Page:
Travis and Brittney join him dancing. Doug stops when he sees James still sitting, his head in his hands.

Doug: Hey, Mr…?

James: It’s Dr. Hudson, but…call me James.

Doug: Oh. Dr.… James. You don’t have to let her go. You can fight to get her back!

James: I don’t think you understand.

Pam: That you were an asshole? Yeah, we understand that.

Doug: (glaring at Pam) Hey, give the guy a chance! I mean, here he is doing his own laundry.

Pam: Whoopee Ding Doodle! (Pam arcs her empty soda can into the garbage can).

Doug: Why don’t you ask her out to dinner, at a nice place, and you could tell her you’re sorry and split a big bottle of champagne and go back to your place together and…

Everyone is listening, leaning toward Doug.

Doug: And…(Doug looks toward Travis and Brittney) And you could show her your clean laundry and make sure you’ve got clean sheets on the bed and…

The bicyclists return. They both wear matching yellow raincoats and rain pants. They each carry a small bag of clothes.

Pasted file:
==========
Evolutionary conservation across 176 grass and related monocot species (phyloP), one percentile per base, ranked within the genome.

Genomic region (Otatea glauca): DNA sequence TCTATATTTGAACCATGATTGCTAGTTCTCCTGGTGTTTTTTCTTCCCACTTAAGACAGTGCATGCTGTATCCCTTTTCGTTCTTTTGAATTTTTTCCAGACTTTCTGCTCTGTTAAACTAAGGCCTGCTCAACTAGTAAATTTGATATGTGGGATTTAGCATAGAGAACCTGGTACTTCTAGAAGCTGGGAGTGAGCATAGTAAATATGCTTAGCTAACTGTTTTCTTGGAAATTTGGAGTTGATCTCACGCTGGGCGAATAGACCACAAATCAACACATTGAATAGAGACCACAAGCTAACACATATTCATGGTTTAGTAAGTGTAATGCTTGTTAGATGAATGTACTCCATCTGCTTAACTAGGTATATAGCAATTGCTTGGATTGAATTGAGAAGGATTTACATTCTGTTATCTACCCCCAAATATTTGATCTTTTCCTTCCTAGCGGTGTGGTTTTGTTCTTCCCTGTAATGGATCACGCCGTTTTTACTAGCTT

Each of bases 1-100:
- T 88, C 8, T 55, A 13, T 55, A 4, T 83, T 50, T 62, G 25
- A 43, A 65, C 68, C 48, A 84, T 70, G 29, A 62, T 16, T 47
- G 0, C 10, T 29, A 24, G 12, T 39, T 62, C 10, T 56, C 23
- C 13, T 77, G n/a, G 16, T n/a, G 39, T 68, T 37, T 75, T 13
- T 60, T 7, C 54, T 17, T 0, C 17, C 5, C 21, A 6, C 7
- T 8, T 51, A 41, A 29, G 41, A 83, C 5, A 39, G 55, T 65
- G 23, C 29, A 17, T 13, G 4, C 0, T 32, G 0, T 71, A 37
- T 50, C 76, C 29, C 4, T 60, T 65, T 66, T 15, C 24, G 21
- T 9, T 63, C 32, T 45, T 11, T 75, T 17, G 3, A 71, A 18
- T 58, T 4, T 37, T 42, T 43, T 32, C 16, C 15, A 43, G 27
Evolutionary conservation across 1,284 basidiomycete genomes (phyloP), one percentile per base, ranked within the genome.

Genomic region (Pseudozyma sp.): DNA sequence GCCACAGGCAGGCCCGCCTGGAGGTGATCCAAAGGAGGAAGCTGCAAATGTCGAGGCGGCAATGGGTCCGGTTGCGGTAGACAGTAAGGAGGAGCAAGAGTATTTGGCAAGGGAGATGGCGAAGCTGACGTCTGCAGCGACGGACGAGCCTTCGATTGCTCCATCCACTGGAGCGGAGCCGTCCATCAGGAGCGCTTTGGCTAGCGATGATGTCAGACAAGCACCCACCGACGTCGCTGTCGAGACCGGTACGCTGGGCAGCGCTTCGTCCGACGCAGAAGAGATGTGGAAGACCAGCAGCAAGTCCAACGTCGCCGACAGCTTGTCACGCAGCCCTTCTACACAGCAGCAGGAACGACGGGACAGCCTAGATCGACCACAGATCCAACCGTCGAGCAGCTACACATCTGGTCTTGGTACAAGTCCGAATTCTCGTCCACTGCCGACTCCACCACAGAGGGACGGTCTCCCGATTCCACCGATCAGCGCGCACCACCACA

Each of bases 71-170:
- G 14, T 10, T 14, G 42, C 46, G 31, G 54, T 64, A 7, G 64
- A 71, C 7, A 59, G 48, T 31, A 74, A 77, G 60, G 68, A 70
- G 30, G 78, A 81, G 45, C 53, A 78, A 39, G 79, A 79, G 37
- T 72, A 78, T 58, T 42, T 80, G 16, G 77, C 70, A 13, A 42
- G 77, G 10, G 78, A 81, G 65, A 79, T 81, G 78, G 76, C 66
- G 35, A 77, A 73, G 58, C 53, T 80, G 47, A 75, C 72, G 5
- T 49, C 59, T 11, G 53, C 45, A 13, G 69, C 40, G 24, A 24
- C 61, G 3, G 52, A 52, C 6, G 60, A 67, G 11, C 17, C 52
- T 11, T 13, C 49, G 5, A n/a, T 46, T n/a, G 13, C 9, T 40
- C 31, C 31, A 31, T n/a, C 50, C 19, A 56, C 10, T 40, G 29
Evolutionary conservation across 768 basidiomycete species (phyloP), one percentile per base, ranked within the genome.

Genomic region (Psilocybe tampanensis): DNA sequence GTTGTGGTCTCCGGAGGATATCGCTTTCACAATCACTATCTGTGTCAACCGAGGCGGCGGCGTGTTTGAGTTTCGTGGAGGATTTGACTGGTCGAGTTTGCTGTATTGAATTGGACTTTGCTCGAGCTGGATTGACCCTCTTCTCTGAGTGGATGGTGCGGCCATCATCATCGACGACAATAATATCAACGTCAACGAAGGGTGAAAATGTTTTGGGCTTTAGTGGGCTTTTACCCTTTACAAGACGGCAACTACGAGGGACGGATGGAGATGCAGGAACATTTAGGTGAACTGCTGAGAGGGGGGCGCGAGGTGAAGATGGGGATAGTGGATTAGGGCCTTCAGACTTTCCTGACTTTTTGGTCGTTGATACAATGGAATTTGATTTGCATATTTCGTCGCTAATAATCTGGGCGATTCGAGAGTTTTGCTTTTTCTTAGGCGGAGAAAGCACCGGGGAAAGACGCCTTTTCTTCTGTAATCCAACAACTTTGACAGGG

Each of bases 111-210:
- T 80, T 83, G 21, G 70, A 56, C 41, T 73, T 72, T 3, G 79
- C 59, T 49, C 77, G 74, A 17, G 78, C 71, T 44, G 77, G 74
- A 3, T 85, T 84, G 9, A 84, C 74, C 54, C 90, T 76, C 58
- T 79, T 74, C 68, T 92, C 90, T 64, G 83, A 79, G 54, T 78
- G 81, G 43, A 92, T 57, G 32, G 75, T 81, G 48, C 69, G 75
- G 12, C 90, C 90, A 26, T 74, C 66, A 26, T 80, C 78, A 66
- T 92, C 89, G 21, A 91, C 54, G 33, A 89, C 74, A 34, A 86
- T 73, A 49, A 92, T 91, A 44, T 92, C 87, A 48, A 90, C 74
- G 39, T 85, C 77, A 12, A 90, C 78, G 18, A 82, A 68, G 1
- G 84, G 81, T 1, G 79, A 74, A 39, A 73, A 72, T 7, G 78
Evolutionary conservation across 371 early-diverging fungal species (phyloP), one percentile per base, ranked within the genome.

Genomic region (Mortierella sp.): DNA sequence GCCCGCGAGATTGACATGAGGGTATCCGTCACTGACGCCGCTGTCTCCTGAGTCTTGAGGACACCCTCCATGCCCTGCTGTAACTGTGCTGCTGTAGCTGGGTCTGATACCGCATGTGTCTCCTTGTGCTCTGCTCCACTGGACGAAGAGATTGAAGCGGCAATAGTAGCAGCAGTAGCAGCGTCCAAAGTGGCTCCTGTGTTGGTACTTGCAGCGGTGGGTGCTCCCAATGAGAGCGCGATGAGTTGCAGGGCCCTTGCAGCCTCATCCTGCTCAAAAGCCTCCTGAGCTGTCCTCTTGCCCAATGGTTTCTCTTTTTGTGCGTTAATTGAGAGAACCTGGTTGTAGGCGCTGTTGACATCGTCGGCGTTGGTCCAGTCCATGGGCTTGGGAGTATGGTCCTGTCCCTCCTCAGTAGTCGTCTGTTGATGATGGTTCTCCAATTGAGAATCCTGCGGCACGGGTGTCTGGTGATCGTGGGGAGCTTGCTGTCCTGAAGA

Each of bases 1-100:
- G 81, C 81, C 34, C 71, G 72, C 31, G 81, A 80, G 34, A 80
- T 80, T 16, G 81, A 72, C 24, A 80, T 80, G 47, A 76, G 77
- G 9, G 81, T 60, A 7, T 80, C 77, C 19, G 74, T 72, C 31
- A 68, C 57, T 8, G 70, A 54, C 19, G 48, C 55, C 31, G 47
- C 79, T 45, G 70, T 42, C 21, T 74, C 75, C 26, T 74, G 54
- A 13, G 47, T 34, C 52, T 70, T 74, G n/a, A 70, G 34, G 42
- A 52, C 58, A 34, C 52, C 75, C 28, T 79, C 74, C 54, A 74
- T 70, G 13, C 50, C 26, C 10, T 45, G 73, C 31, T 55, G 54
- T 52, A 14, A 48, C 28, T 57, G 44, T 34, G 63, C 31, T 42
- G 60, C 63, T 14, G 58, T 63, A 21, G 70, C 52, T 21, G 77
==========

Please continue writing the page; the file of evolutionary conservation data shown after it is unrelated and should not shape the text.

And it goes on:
Everyone in the laundromat stares at them.

Female bicyclist: We found the bathroom.

Pam: Was the toilet leakin’ that bad? (she laughs uproariously at her own joke)

Male bicyclist: We don’t have any extra clothes, eh?

Female bicyclist: So when we do a wash, we wear our raingear.

Pam: And nothing else?

Male bicyclist: Nothing.

Pam: I hope that fabric is soft, otherwise it could get painful, where the seams rub against sensitive skin. (laughs again)

Male bicyclist: You’re right on that one, eh!

(He walks bowlegged, slowly and carefully,over to the washing machine and puts in clothes. Female bicyclist adds hers then they sit next to each other, carefully, on the edge of their chairs).

Pam: (looking at Doug) So we’re back to the apartment, after that big bottle of champagne. (an aside to Mavis) This is better then the afternoon soaps.